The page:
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Director of public prosecutions issues new statement on phone hacking

January 25th, 2011 | No Comments | Posted by in Editors' pick, Journalism, Legal

The director of public prosecutions, Keir Starmer QC issued a statement last night via the Crown Prosecution Service blog to say that evidence relating to recent allegations of phone hacking, as well as new “substantive” allegations, should be subject to “the same rigorous assessment as Alison Levitt QC is applying to material already in the possession of the Metropolitan Police Service”.

I have asked Alison Levitt QC (who has had no previous involvement in the case) to take a robust approach with a view to advising whether the Metropolitan Police Service should carry out any further investigation or deciding whether any prosecutions can be brought.

This builds upon the previous request by the MPS to the CPS to assess all the material relevant to phone hacking.

Earlier this month the CPS announced that it will conduct a “comprehensive assessment” of evidence held by the Metropolitan Police.

Last night’s statement followed allegations that phone-hacking scandal was “endemic” throughout Fleet Street by lawyer Mark Stephens, and reports that lawyer Mark Lewis has been instructed by four clients with complaints against other national newspapers.

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Independent.co.uk: Solicitor general to look into phone hacking concerns

MP Tom Watson has speculated that his question in the House of Commons last Thursday, like many other phone hacking concerns, will receive scant attention by the press.

Linking to an Independent on Sunday report, he tweeted: “yet another phone hacking story that won’t be reported anywhere else”.

And Google News shows us Watson is right so far – only the IoS appears to have picked up the solicitor general’s response to his question about the investigation of the News of the World phone hacking case.

[From Hansard: PDF at this link]

Mr. Tom Watson (West Bromwich, East) (Lab): Will my hon. and learned Friend satisfy herself that the Crown Prosecution Service has not successfully prosecuted cases on the basis of police files that were compiled using evidence illegally obtained by News of the World phone hacking?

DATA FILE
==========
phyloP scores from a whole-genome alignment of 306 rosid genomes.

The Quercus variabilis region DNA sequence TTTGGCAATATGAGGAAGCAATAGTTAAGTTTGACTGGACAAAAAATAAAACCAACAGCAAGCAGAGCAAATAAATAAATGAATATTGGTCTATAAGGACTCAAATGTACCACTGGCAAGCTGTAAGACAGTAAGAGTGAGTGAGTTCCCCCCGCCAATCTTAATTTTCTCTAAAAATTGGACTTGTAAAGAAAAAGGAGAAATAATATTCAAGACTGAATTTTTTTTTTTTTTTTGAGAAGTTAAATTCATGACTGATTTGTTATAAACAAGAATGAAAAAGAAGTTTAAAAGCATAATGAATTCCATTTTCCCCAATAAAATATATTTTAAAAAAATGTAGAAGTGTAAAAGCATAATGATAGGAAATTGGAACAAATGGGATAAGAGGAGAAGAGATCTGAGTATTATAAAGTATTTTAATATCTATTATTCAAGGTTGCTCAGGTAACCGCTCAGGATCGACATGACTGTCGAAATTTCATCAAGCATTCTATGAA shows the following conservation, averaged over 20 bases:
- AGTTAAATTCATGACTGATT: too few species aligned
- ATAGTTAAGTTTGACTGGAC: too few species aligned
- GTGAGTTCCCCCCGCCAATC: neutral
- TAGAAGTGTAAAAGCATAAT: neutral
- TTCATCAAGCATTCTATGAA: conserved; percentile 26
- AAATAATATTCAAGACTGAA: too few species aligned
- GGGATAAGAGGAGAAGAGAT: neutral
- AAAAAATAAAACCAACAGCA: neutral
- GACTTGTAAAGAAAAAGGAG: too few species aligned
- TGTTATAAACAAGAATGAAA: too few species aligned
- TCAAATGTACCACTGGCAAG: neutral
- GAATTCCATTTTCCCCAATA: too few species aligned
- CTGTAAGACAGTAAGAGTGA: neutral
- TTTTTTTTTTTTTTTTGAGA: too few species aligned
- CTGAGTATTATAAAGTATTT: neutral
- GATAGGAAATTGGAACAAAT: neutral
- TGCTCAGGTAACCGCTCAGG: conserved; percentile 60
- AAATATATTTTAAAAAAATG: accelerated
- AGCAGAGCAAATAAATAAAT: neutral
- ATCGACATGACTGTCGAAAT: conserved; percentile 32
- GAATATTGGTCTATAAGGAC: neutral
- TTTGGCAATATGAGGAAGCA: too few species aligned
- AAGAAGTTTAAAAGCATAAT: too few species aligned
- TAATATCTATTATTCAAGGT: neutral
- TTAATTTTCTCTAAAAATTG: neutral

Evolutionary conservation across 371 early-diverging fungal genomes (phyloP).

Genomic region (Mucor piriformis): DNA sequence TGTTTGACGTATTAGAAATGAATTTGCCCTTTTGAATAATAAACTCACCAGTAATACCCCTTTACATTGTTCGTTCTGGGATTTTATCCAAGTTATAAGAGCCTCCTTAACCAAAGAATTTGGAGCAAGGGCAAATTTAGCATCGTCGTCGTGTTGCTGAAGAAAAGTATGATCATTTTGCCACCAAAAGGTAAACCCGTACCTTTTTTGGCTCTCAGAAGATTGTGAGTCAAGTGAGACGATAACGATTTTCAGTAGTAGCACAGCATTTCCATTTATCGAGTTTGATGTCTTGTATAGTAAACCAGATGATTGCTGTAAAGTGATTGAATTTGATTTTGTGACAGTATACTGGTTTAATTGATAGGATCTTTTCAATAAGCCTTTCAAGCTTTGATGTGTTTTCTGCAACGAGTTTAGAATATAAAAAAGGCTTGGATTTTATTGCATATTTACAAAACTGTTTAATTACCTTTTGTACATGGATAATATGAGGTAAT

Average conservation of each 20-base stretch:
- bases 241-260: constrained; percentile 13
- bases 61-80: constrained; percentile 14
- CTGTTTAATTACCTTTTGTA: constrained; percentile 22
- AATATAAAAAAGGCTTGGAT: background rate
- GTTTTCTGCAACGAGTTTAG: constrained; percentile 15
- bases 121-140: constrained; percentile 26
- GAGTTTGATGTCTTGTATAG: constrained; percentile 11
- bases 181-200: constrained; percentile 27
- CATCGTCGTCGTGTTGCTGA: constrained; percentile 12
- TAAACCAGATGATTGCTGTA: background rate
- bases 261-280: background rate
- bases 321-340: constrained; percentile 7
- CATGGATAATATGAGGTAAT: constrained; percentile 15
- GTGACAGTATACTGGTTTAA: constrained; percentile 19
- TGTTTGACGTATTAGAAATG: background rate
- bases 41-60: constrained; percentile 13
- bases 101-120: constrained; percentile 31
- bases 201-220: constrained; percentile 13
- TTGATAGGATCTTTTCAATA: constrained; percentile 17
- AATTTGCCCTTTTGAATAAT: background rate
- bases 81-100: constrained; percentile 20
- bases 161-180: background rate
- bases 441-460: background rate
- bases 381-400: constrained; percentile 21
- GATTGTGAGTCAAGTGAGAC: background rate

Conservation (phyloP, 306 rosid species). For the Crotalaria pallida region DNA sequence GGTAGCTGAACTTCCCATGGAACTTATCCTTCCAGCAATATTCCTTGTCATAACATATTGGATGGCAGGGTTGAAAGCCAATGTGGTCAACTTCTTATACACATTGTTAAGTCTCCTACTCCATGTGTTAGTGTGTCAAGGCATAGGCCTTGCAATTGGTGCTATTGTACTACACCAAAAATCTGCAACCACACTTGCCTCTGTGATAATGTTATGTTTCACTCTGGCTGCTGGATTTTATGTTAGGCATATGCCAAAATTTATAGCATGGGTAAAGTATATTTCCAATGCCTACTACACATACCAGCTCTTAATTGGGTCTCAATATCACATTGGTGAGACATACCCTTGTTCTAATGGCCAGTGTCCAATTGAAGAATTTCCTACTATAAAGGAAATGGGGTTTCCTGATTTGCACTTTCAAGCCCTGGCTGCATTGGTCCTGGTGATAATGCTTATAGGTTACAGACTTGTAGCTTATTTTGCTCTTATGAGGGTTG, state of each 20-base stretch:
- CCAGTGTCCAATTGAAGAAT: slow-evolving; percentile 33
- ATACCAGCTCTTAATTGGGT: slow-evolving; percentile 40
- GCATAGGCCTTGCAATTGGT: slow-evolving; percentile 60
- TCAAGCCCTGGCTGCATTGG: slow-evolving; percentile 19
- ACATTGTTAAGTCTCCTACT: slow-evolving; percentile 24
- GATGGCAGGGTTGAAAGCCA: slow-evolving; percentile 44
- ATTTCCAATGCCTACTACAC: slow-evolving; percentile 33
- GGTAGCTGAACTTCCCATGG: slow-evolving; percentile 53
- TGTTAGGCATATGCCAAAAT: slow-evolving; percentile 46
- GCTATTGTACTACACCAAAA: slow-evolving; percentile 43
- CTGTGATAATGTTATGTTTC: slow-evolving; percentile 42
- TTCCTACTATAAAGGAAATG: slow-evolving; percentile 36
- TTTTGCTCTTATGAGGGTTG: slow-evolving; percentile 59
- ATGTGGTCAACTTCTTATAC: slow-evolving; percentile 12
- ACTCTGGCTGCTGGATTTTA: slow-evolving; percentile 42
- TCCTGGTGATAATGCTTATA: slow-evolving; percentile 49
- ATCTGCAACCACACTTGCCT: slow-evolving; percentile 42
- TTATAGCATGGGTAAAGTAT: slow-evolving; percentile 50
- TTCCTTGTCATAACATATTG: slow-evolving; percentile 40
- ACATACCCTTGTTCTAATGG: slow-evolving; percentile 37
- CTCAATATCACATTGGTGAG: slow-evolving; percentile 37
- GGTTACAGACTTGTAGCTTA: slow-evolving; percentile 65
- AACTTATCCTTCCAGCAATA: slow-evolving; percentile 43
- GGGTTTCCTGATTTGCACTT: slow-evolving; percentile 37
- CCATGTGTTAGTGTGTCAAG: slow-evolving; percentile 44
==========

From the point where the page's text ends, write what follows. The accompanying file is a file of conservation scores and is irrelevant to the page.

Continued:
The Solicitor-General: Yes – I am not sure that any connection has been made, but I am very well aware of the issue, and it is an issue well raised.

Further to that, the Independent on Sunday reports:

Whitehall sources said that there would not, at this stage, be a full-blown investigation into any concerns, but that the issue would be examined. A more detailed investigation would take place if substantial evidence was put forward, sources said.

According to the paper: “a spokesman for the Met said it would not be commenting on the parliamentary exchange. A News International spokesman declined to comment.”

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Index on Censorship: ‘Girls Aloud obscenity case dropped’

The Index on Censorship reported yesterday that the Crown Prosecution Service has abandoned its case against Darryn Walker, a civil servant ‘who was facing trial under the Obscene Publications Act for writing a violent pornographic fantasy story about pop group Girls Aloud.’

Jo Glanville, editor of Index on Censorship said:

“This prosecution should never have been brought in the first place. Since the landmark obscenity cases of the 60s and 70s, writers have been protected from such prosecutions and have remained free to explore the extremes of human behaviour. This case posed a serious threat to that freedom. In future, obscenity cases should be referred directly to the director of public prosecutions before any prosecution is triggered.”

Full post at this link…

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Evening Leader launches online courtroom project

February 21st, 2008 | No Comments | Posted by in Multimedia, Newspapers, Online Journalism

North Wales Media title the Evening Leader is offering readers the opportunity to play judge and jury in an online court on its website.

The aim of the Your Justice project, which has been launched with the Crown Prosecution Service (CPS) in Wrexham, is to raise awareness of the processes involved in the CPS.

Here’s how it works:

  • Real lawyers present their cases on a fictional court case to the reader in a video
  • Viewers are given legal advice and will then be asked to give their sentence
  • Finally a real magistrate will appear and explain what their decision would be.

“This kind of working partnership shows great common sense by the CPS – they can use our website’s traffic to get their message across and we can use their content to add more value to our site,” Christian Dunn, digital editor for the Evening Leader, said in a press release about the project.

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